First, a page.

Learn the tips, techniques, and pitfalls when developing Web 2.0 and Dojo applications. Wendi Nusbickel and Melissa Betancourt have worked on the Dojo application documented in this article for over a year. Having recently completed the development of a Web 2.0 Dojo prototype, they share the experience they gained when creating a custom Dojo application.
The jQuery UI package aims to create a well-defined and reliable set of user interface widgets that you can reuse within your own Web applications. The goal is to provide well-tested widgets that go beyond those available in HTML Input elements, and ease the work of all user interface developers.
This second article in the jQuery series looks at how to add more interaction to any Web site to create a dynamic Rich Internet Application. Learn how jQuery utilizes a combination of events produced by user interaction, information gathered from the Web site itself, and the ability to change the look and feel of the application without reloading to create these RIAs quickly and easily.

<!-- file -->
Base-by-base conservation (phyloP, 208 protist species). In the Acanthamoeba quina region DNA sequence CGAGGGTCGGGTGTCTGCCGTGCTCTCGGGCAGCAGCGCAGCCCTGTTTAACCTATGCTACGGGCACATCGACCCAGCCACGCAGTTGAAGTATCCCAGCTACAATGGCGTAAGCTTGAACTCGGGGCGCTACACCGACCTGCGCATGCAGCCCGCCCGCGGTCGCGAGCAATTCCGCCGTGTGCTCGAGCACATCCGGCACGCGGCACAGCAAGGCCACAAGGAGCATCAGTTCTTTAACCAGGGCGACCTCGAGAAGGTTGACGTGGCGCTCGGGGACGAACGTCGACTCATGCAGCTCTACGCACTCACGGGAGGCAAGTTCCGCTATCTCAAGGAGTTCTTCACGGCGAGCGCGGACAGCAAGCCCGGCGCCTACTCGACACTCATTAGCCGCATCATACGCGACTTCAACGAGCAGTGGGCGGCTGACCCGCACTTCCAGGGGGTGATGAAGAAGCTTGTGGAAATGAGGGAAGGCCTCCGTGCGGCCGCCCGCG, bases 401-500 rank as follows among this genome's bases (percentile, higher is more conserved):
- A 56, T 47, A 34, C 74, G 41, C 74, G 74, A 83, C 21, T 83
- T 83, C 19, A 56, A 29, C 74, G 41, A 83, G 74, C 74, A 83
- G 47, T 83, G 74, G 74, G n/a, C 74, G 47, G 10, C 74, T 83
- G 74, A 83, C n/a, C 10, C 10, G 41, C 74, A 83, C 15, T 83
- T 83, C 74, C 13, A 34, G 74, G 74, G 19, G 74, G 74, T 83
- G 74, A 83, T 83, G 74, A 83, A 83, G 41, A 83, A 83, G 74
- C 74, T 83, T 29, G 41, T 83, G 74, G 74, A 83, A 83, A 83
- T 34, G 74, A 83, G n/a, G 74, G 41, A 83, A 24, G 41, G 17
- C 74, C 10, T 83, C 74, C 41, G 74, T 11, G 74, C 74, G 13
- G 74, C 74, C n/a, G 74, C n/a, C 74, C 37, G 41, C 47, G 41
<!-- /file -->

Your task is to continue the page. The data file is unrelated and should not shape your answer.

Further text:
The popularity of jQuery owes a lot to its decision to include a plug-in architecture. This decision allows any number of third-party developers to create and extend the jQuery functions beyond the original library functions. The result is hundreds of plug-ins that provide nearly any type of function needed on a Web application. This article describes this plug-in architecture and explains how jQuery can help your Web application behave just like a desktop application.
The jQuery UI is now the industry standard for theme implementation because of its support for widgets. Dive into the jQuery UI platform with Java architect Ken Ramirez to learn how to use jQuery UI's native themes and design custom themes for your site.